QR codes have heavy-duty applications

Jason Cannon February 14, 2013

Other ideas for QR Codes in a service setting include:

• QR code placed in your lobby with a link to a Facebook page to generate more likes.
• QR code placed in a common waiting area with a link to Google Places/Yelp/Citysearch review page.
• QR code to linked to interesting websites recommend by the manager.
• QR codes for customers to look up the recommended schedules maintenance for their vehicles.
• QR code directed to the service shop’s web page where appointments can be scheduled, and so the customer can bookmark where to go to make their next appointment.

Implementation of QR Code technology has been slow in the heavy-duty marketplace. Volvo is currently the only heavy-duty manufacturer putting QR codes to use in service capacity.

But Matthew Matthew Gallizzi, founder of Notix Tech – a mobile technology company — says a QR Code decal placed in the window of vehicles for sale could easily replace the old-fashioned “sticker,” with many added advantages at the dealer level.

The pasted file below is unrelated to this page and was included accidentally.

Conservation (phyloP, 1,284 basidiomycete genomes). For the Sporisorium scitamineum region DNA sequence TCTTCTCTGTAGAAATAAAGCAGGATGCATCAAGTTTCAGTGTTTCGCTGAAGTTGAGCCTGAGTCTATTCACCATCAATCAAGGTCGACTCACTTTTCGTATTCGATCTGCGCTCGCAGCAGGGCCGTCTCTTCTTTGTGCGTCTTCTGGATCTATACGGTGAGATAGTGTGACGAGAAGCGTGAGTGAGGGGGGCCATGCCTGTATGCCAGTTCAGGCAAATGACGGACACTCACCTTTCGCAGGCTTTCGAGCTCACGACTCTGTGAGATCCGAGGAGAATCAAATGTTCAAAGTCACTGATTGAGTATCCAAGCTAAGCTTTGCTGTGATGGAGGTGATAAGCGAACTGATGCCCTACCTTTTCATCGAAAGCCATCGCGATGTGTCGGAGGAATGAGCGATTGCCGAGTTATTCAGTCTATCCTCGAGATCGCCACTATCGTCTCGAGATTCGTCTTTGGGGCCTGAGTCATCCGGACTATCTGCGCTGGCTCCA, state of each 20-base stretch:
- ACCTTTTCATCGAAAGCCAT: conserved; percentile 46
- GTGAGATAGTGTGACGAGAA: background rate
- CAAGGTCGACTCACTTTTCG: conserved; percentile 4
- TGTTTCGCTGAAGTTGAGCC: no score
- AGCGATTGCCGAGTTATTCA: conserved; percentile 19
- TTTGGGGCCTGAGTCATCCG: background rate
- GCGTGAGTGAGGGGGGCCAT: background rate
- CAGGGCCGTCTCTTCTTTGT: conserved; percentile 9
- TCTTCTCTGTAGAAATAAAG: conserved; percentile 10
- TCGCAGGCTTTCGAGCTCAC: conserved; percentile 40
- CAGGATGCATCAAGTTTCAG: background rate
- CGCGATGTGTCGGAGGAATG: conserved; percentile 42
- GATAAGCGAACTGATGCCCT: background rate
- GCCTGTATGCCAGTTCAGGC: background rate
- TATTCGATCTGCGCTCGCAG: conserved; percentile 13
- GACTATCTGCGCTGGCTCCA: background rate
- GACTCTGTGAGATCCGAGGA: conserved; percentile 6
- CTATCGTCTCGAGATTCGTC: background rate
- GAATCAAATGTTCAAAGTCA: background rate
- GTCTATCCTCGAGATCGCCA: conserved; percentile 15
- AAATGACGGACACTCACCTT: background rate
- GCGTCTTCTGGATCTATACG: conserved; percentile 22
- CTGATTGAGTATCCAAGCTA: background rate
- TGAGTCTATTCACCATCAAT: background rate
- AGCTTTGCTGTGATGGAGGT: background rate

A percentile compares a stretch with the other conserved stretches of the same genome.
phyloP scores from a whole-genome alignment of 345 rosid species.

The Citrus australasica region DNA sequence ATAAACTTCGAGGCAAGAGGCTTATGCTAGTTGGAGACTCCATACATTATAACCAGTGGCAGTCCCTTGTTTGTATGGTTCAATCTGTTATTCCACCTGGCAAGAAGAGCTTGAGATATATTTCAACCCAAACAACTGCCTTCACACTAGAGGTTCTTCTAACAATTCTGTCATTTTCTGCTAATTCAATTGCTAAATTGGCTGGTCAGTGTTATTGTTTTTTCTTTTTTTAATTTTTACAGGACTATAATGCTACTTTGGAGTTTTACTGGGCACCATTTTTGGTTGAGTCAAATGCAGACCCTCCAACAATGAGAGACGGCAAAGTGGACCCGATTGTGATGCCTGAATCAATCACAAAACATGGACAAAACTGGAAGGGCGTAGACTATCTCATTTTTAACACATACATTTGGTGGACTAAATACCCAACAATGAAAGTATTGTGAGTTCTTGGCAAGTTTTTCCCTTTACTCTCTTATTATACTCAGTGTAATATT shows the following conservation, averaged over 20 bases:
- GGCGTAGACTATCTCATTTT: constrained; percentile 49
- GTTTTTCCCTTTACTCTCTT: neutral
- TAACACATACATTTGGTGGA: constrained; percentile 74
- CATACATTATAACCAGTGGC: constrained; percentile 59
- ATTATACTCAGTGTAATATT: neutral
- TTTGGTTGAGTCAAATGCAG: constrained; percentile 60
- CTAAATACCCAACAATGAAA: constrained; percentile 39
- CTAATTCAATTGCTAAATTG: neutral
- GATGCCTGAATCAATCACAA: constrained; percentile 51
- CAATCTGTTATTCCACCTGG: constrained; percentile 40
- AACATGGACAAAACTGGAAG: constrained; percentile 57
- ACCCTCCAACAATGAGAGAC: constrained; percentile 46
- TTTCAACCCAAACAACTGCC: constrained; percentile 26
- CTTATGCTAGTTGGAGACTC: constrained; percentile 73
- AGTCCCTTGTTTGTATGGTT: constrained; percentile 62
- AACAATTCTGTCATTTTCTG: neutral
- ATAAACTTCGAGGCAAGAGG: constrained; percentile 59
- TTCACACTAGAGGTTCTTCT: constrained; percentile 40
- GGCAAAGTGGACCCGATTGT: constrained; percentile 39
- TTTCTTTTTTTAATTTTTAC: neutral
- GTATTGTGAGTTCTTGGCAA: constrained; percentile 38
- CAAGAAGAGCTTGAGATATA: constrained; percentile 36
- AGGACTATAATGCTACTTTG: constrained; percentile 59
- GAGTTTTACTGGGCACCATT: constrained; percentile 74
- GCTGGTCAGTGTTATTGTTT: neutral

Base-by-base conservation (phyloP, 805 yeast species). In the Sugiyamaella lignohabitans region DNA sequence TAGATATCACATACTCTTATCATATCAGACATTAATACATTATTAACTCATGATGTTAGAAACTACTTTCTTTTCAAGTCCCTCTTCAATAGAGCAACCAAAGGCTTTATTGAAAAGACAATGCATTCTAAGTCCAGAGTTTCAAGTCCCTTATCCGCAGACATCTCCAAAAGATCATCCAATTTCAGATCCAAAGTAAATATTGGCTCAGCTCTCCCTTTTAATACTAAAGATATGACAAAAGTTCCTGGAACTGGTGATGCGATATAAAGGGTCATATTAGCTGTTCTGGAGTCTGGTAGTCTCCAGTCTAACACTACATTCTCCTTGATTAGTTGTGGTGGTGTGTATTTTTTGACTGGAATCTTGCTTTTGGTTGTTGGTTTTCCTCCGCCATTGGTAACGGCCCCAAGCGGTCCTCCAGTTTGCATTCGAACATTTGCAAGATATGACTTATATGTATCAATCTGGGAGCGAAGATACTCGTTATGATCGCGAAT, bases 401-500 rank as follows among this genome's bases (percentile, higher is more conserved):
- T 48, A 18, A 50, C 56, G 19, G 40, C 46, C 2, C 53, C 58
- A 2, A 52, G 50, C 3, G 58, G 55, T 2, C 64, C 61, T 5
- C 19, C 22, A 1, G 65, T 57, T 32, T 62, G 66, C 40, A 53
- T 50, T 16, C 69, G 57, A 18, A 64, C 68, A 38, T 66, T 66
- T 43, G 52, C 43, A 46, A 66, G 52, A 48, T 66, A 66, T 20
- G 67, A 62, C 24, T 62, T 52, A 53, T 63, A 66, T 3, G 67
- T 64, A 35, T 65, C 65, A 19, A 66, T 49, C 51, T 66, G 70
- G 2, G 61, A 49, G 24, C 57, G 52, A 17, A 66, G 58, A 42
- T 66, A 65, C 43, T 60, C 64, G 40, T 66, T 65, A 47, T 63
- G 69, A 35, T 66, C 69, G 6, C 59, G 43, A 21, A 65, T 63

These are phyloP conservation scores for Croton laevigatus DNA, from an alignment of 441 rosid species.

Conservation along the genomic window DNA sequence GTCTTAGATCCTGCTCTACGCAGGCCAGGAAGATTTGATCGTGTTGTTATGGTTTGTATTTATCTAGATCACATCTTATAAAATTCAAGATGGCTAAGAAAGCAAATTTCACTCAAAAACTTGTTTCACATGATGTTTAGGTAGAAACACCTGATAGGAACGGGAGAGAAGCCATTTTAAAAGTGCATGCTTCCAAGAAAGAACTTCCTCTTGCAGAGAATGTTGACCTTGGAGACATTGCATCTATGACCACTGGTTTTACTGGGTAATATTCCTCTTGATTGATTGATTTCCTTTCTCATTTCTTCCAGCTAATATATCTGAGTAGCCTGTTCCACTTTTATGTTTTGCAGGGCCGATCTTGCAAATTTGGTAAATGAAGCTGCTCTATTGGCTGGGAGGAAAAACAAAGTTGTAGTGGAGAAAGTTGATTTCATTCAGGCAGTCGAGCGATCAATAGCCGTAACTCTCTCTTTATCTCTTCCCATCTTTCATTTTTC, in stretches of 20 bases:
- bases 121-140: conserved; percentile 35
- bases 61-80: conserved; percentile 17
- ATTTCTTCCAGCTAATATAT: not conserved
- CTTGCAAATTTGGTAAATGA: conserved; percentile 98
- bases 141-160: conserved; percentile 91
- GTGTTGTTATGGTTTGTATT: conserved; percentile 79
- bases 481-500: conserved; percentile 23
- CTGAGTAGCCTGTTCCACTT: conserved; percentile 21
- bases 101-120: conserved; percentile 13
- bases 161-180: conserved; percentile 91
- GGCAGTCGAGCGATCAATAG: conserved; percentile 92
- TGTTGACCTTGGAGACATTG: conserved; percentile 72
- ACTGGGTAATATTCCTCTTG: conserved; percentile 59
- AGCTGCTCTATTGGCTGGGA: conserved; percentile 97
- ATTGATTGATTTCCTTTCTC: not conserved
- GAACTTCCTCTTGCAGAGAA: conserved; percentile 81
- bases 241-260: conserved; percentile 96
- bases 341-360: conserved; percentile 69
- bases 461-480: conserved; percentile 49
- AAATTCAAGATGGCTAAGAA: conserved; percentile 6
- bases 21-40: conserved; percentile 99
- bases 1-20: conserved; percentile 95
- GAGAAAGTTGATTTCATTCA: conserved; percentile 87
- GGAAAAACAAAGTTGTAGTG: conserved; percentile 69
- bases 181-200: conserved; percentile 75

Gallizzi notes that a QR Code could easily provide the same information as the traditional sticker — mechanical specs, price and warranty information — but also link to videos about the vehicle, test drive footage and additional photographs of the inside should the dealership lot be closed for a closer inspection. 

Generally, QR Codes can be created at little or no cost. Sites like Kaywa and QRStuff are free

To download a QR Code reader, simply visit the app store from your tablet, smart phone or other mobile device and download the one of your choosing. Most of them, too, are free.

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